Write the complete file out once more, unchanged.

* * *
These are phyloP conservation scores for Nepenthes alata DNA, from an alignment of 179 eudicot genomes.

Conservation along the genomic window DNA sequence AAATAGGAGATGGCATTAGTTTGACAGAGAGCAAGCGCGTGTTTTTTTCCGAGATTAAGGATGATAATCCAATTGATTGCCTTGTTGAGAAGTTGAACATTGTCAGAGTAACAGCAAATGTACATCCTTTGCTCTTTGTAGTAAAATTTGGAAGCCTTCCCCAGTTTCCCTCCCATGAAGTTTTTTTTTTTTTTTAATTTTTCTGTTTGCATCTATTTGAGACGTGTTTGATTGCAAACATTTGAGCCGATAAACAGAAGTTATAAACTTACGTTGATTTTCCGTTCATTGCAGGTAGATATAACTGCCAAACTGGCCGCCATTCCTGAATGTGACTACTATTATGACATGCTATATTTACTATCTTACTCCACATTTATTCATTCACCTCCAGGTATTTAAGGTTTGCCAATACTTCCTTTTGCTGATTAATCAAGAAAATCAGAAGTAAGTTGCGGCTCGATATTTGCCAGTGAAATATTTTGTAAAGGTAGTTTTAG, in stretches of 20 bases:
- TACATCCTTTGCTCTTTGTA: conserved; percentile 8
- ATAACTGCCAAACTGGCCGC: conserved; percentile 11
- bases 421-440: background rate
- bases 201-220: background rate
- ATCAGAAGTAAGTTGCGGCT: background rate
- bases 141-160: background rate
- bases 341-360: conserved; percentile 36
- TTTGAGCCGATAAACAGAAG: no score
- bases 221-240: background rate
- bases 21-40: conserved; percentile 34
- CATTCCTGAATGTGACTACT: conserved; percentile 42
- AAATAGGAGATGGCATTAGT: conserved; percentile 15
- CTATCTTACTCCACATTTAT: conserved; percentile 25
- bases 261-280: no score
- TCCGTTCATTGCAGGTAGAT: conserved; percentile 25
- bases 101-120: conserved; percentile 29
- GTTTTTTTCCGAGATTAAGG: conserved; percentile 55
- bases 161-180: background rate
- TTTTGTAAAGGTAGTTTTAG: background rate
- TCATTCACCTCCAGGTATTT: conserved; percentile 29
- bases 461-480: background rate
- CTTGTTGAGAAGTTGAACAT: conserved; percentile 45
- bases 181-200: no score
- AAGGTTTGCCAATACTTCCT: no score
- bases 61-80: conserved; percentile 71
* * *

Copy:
These are phyloP conservation scores for Nepenthes alata DNA, from an alignment of 179 eudicot genomes.

Conservation along the genomic window DNA sequence AAATAGGAGATGGCATTAGTTTGACAGAGAGCAAGCGCGTGTTTTTTTCCGAGATTAAGGATGATAATCCAATTGATTGCCTTGTTGAGAAGTTGAACATTGTCAGAGTAACAGCAAATGTACATCCTTTGCTCTTTGTAGTAAAATTTGGAAGCCTTCCCCAGTTTCCCTCCCATGAAGTTTTTTTTTTTTTTTAATTTTTCTGTTTGCATCTATTTGAGACGTGTTTGATTGCAAACATTTGAGCCGATAAACAGAAGTTATAAACTTACGTTGATTTTCCGTTCATTGCAGGTAGATATAACTGCCAAACTGGCCGCCATTCCTGAATGTGACTACTATTATGACATGCTATATTTACTATCTTACTCCACATTTATTCATTCACCTCCAGGTATTTAAGGTTTGCCAATACTTCCTTTTGCTGATTAATCAAGAAAATCAGAAGTAAGTTGCGGCTCGATATTTGCCAGTGAAATATTTTGTAAAGGTAGTTTTAG, in stretches of 20 bases:
- TACATCCTTTGCTCTTTGTA: conserved; percentile 8
- ATAACTGCCAAACTGGCCGC: conserved; percentile 11
- bases 421-440: background rate
- bases 201-220: background rate
- ATCAGAAGTAAGTTGCGGCT: background rate
- bases 141-160: background rate
- bases 341-360: conserved; percentile 36
- TTTGAGCCGATAAACAGAAG: no score
- bases 221-240: background rate
- bases 21-40: conserved; percentile 34
- CATTCCTGAATGTGACTACT: conserved; percentile 42
- AAATAGGAGATGGCATTAGT: conserved; percentile 15
- CTATCTTACTCCACATTTAT: conserved; percentile 25
- bases 261-280: no score
- TCCGTTCATTGCAGGTAGAT: conserved; percentile 25
- bases 101-120: conserved; percentile 29
- GTTTTTTTCCGAGATTAAGG: conserved; percentile 55
- bases 161-180: background rate
- TTTTGTAAAGGTAGTTTTAG: background rate
- TCATTCACCTCCAGGTATTT: conserved; percentile 29
- bases 461-480: background rate
- CTTGTTGAGAAGTTGAACAT: conserved; percentile 45
- bases 181-200: no score
- AAGGTTTGCCAATACTTCCT: no score
- bases 61-80: conserved; percentile 71